But here’s what God knows better than anyone. Yes, instinctive fear is helpful, life-saving. We have an intrinsic fear of pain to keep us out of painful situations. But fear’s a funny little emotion. Because a good deal of our fears are not actually instinctive, but are taught – life experiences and even cultural norms can teach us to be afraid of certain things, even certain people. Fear gets even trickier because it’s also partly imagined. In the absence of something genuinely scary, our brains will begin to imagine the worst. We literally – without even realizing it – can make ourselves afraid in anticipation of something that may or may not happen.
So along with the instinctive fears of 2020 like murder hornets and a global pandemic, we can add in the “what if” fears. What if this never ends? What if life never returns to normal? What if we really don’t get to sing together for 18 months? What if the economy doesn’t recover?
Because fear affects all of our body, from head to toe, it’s no surprise that it greatly influences how we react. Fear leads to heightened anger or anxiety and so we’re angry without even knowing why. Fear causes us to lash out, to make enemies of neighbors and friends. We hoard resources. We are rarely creative when we’re afraid, meaning we’re less likely to find new, innovative solutions or even, apparently, manage good, critical thinking skills. When fear takes over, we are not at our best selves.
You’re scared. I’m scared, too. If ever there was a season that’s given us plenty to actually fear alongside enough imagined or anticipated fears to last a lifetime, 2020 has been that season. Lord knows, we’ve seen fear in action over the past months, wreaking havoc in its wake.
Into our fear, God says “Do not be afraid.” Not because God doesn’t recognize or understand why we are afraid, but because God knows that being afraid won’t leads us to live the abundant life God wants for us. Instead, God says “don’t be afraid” as an invitation to abide in something far better.
Like telling me to calm down will quickly have me doing the opposite, God’s is also calling us to do the opposite of being afraid.
What is the opposite of fear? Bravery? Courage? Maybe. But the root of the word “courage” is the Latin word “cor” – heart. In a recent sermon, Lutheran preacher Nadia Bolz-Weber suggested that we see in the life and example of Jesus that “maybe the opposite of fear isn’t bravery. Maybe the opposite of fear is love.”
The writer of 1 John wrote to a community wracked by division and excessive pride and it’s into this brokenness he writes, “perfect love drives out fear.” God is love and God’s love is revealed to us in the sacrificial love of Jesus. When we abide in God – rather than in our own fear – love is our only course. We’re right back where Pastor Michael left off last week – love God, love one another.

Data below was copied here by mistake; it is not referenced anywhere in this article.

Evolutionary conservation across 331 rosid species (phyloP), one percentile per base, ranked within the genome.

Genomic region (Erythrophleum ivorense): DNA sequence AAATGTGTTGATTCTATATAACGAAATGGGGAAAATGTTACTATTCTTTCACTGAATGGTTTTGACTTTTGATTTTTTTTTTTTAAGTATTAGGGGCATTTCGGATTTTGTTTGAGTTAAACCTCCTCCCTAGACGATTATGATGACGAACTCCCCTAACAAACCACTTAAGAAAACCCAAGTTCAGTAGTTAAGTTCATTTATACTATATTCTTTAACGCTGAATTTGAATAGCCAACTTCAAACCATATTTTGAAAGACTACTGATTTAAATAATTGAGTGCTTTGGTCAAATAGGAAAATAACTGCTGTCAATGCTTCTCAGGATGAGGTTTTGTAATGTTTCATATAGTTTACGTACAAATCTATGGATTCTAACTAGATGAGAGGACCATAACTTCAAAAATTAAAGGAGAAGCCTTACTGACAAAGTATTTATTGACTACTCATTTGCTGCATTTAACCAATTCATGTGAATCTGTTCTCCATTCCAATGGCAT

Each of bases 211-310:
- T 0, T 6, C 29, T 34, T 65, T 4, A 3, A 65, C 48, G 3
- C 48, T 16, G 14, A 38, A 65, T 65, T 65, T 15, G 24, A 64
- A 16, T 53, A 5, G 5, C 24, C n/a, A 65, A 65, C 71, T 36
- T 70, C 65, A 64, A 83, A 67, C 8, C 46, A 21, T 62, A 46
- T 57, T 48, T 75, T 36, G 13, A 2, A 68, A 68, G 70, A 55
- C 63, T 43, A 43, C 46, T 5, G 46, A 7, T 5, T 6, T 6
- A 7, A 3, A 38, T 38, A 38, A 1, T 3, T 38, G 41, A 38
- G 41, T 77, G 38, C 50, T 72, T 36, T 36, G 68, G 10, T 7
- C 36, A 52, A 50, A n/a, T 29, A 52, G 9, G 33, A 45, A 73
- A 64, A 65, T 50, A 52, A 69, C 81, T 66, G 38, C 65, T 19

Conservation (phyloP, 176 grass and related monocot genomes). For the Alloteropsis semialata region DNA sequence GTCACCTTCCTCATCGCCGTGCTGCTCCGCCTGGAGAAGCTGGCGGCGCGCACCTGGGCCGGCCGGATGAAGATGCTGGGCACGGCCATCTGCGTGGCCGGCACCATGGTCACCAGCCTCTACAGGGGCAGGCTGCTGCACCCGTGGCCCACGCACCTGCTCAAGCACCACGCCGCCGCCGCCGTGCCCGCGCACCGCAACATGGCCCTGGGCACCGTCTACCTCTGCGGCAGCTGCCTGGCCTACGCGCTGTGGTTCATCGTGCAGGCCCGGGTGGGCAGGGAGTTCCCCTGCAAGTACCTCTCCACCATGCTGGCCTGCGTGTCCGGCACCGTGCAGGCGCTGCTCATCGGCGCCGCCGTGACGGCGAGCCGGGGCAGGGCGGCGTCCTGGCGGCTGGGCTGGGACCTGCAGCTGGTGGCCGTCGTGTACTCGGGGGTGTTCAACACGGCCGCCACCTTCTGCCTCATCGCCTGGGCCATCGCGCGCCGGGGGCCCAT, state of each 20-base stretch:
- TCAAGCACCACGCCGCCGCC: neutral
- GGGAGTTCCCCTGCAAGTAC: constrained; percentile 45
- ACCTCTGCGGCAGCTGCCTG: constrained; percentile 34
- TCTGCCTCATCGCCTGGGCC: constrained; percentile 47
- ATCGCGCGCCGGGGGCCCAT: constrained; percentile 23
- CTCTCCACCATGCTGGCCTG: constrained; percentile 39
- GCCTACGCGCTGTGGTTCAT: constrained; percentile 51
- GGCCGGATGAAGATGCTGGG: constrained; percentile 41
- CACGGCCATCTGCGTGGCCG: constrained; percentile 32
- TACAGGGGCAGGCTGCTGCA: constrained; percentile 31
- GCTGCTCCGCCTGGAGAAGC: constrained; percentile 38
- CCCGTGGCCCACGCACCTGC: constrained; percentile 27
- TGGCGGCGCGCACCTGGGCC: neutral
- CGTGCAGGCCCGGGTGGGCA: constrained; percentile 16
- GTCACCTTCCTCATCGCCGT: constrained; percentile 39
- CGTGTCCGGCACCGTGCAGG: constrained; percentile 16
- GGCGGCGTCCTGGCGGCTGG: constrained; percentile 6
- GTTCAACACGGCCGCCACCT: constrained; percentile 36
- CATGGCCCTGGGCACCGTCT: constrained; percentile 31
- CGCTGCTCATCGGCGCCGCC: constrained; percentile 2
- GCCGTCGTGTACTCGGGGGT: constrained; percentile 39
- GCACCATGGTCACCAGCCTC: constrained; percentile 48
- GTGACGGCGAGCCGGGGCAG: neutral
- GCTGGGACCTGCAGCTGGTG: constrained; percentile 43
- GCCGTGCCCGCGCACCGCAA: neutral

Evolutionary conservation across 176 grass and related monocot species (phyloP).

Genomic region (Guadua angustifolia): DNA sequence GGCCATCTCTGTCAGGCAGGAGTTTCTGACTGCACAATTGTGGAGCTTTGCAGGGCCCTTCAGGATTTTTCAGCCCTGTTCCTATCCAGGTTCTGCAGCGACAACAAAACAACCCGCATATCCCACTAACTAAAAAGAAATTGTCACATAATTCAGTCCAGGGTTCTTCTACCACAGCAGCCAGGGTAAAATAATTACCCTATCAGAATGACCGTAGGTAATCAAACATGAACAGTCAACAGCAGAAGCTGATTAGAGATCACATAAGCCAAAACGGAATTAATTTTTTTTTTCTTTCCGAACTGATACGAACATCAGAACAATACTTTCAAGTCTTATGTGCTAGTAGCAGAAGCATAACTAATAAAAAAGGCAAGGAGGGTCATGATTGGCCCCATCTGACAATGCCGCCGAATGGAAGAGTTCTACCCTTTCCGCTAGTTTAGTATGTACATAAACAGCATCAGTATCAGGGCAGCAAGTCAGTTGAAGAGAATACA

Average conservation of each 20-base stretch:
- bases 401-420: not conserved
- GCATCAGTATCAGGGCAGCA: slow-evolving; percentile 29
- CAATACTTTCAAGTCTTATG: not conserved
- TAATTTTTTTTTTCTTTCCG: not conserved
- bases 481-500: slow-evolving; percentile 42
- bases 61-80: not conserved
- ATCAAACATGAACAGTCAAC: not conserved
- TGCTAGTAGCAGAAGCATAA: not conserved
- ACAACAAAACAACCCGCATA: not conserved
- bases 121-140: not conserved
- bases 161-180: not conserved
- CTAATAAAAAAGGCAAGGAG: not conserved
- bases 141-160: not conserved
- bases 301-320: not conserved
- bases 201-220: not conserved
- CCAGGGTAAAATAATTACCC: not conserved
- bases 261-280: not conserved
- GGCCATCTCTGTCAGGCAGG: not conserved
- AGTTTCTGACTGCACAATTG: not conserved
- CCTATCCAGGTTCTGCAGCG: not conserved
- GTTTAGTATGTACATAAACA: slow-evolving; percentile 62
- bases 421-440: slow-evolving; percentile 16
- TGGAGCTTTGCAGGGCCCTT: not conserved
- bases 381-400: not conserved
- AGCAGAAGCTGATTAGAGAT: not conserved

Have you noticed that when someone is scared, we call them “chicken?” Ironically, it’s a chicken – more specifically a mother hen – that Jesus compares himself to. And Jesus certainly wasn’t chicken! In times of danger, a mother hen will gather all her chicks under her wing, sheltering them from whatever danger persists. Her action does little to protect herself; indeed, farmers have found hens killed by fox or fire, whose chicks remain alive and well, safe in the shelter of their mother’s wings. Gives a whole new meaning to calling someone “chicken,” doesn’t it? Jesus, like a mother hen, didn’t act in fear; he acted in love and calls us to do the same.
In times of heightened fear, God pushes us to get to work, putting sacrificial love into action. Instead of fight or flight, God wants us to lean in, extravagantly serving our neighbors. God calls us to move beyond the “what ifs,” the anger, the “worst-case scenarios,” and to do the opposite – love.
I want to close this morning with the story of Robert Wright and Kenneth Moore, examples of what sacrificial love looks like in the midst of great fear.
In the early hours of June 6, 1944, Robert and Kenneth, both medics with the 101st Airborne Division, were dropped behind enemy lines in France. While the 101st and the 82nd Airborne divisions, worked to secure the roads for the incoming waves of troops arriving along the Normandy beaches, the medics were to provide first aide to their comrades. They found the village church in Angoville-au-Plain and set up a first-aid station. The fighting was intense. While the battle raged, the medics administered first aid, going out into the battle to search for wounded, bringing them back to the church in a wheelbarrow.